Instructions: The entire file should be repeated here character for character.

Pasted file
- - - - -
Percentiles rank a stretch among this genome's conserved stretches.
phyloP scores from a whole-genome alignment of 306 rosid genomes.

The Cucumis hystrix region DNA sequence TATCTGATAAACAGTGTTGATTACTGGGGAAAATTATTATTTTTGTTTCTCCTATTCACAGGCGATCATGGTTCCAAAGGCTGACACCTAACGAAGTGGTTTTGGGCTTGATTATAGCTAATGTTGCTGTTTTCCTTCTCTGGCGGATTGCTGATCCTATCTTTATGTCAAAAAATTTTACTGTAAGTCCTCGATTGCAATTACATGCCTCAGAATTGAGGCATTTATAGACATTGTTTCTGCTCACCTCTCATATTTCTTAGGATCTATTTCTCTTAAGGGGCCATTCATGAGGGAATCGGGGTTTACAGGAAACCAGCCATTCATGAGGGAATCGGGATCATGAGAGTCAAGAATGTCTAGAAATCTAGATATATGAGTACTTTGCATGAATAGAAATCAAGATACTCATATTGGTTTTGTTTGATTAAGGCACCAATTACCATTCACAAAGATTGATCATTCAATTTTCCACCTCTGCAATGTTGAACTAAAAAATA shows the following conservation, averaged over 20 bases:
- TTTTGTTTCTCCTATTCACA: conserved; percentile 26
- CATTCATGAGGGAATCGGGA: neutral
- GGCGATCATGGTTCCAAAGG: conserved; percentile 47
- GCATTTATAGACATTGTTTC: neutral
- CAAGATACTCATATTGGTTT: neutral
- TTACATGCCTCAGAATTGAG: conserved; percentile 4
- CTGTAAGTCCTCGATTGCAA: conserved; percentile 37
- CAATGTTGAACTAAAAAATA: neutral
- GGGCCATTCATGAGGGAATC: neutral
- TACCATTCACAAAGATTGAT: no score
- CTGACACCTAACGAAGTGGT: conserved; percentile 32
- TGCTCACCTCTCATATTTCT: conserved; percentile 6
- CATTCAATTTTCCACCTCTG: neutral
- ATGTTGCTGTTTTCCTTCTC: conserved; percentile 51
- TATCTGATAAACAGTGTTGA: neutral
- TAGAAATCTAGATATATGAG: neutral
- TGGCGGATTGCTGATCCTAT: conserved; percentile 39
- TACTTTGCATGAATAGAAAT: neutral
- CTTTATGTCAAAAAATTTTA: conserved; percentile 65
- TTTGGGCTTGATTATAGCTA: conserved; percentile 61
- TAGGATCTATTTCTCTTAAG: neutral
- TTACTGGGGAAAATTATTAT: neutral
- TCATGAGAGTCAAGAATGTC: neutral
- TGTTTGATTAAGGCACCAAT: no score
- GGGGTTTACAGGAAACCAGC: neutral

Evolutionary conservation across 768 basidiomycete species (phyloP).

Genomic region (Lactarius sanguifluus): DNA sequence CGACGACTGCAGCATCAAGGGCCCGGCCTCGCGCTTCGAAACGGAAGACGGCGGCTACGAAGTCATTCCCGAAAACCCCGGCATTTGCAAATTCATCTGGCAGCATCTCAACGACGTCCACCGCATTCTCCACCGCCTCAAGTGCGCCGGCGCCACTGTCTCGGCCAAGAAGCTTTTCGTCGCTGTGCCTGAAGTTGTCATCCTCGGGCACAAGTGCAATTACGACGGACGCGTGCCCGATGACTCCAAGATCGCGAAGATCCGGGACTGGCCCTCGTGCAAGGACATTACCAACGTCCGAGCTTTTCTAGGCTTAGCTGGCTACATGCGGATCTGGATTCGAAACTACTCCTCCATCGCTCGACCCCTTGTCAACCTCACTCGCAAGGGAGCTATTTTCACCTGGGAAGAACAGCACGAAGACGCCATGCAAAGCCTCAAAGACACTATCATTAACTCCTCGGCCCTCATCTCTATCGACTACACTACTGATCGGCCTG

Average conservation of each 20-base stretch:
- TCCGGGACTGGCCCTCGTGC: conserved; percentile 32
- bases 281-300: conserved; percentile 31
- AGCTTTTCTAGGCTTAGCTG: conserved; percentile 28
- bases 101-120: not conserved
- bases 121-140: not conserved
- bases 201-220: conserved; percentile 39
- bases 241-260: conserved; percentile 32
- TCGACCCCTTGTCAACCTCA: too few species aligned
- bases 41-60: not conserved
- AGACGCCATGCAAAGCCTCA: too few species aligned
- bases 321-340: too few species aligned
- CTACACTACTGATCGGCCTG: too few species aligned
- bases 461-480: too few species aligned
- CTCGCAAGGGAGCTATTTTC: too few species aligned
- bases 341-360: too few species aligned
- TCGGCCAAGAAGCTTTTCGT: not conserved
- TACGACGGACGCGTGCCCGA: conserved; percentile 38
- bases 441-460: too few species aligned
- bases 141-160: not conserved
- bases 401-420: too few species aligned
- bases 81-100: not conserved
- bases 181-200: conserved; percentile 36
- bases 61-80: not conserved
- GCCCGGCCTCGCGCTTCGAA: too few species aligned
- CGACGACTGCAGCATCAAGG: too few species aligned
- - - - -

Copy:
Percentiles rank a stretch among this genome's conserved stretches.
phyloP scores from a whole-genome alignment of 306 rosid genomes.

The Cucumis hystrix region DNA sequence TATCTGATAAACAGTGTTGATTACTGGGGAAAATTATTATTTTTGTTTCTCCTATTCACAGGCGATCATGGTTCCAAAGGCTGACACCTAACGAAGTGGTTTTGGGCTTGATTATAGCTAATGTTGCTGTTTTCCTTCTCTGGCGGATTGCTGATCCTATCTTTATGTCAAAAAATTTTACTGTAAGTCCTCGATTGCAATTACATGCCTCAGAATTGAGGCATTTATAGACATTGTTTCTGCTCACCTCTCATATTTCTTAGGATCTATTTCTCTTAAGGGGCCATTCATGAGGGAATCGGGGTTTACAGGAAACCAGCCATTCATGAGGGAATCGGGATCATGAGAGTCAAGAATGTCTAGAAATCTAGATATATGAGTACTTTGCATGAATAGAAATCAAGATACTCATATTGGTTTTGTTTGATTAAGGCACCAATTACCATTCACAAAGATTGATCATTCAATTTTCCACCTCTGCAATGTTGAACTAAAAAATA shows the following conservation, averaged over 20 bases:
- TTTTGTTTCTCCTATTCACA: conserved; percentile 26
- CATTCATGAGGGAATCGGGA: neutral
- GGCGATCATGGTTCCAAAGG: conserved; percentile 47
- GCATTTATAGACATTGTTTC: neutral
- CAAGATACTCATATTGGTTT: neutral
- TTACATGCCTCAGAATTGAG: conserved; percentile 4
- CTGTAAGTCCTCGATTGCAA: conserved; percentile 37
- CAATGTTGAACTAAAAAATA: neutral
- GGGCCATTCATGAGGGAATC: neutral
- TACCATTCACAAAGATTGAT: no score
- CTGACACCTAACGAAGTGGT: conserved; percentile 32
- TGCTCACCTCTCATATTTCT: conserved; percentile 6
- CATTCAATTTTCCACCTCTG: neutral
- ATGTTGCTGTTTTCCTTCTC: conserved; percentile 51
- TATCTGATAAACAGTGTTGA: neutral
- TAGAAATCTAGATATATGAG: neutral
- TGGCGGATTGCTGATCCTAT: conserved; percentile 39
- TACTTTGCATGAATAGAAAT: neutral
- CTTTATGTCAAAAAATTTTA: conserved; percentile 65
- TTTGGGCTTGATTATAGCTA: conserved; percentile 61
- TAGGATCTATTTCTCTTAAG: neutral
- TTACTGGGGAAAATTATTAT: neutral
- TCATGAGAGTCAAGAATGTC: neutral
- TGTTTGATTAAGGCACCAAT: no score
- GGGGTTTACAGGAAACCAGC: neutral

Evolutionary conservation across 768 basidiomycete species (phyloP).

Genomic region (Lactarius sanguifluus): DNA sequence CGACGACTGCAGCATCAAGGGCCCGGCCTCGCGCTTCGAAACGGAAGACGGCGGCTACGAAGTCATTCCCGAAAACCCCGGCATTTGCAAATTCATCTGGCAGCATCTCAACGACGTCCACCGCATTCTCCACCGCCTCAAGTGCGCCGGCGCCACTGTCTCGGCCAAGAAGCTTTTCGTCGCTGTGCCTGAAGTTGTCATCCTCGGGCACAAGTGCAATTACGACGGACGCGTGCCCGATGACTCCAAGATCGCGAAGATCCGGGACTGGCCCTCGTGCAAGGACATTACCAACGTCCGAGCTTTTCTAGGCTTAGCTGGCTACATGCGGATCTGGATTCGAAACTACTCCTCCATCGCTCGACCCCTTGTCAACCTCACTCGCAAGGGAGCTATTTTCACCTGGGAAGAACAGCACGAAGACGCCATGCAAAGCCTCAAAGACACTATCATTAACTCCTCGGCCCTCATCTCTATCGACTACACTACTGATCGGCCTG

Average conservation of each 20-base stretch:
- TCCGGGACTGGCCCTCGTGC: conserved; percentile 32
- bases 281-300: conserved; percentile 31
- AGCTTTTCTAGGCTTAGCTG: conserved; percentile 28
- bases 101-120: not conserved
- bases 121-140: not conserved
- bases 201-220: conserved; percentile 39
- bases 241-260: conserved; percentile 32
- TCGACCCCTTGTCAACCTCA: too few species aligned
- bases 41-60: not conserved
- AGACGCCATGCAAAGCCTCA: too few species aligned
- bases 321-340: too few species aligned
- CTACACTACTGATCGGCCTG: too few species aligned
- bases 461-480: too few species aligned
- CTCGCAAGGGAGCTATTTTC: too few species aligned
- bases 341-360: too few species aligned
- TCGGCCAAGAAGCTTTTCGT: not conserved
- TACGACGGACGCGTGCCCGA: conserved; percentile 38
- bases 441-460: too few species aligned
- bases 141-160: not conserved
- bases 401-420: too few species aligned
- bases 81-100: not conserved
- bases 181-200: conserved; percentile 36
- bases 61-80: not conserved
- GCCCGGCCTCGCGCTTCGAA: too few species aligned
- CGACGACTGCAGCATCAAGG: too few species aligned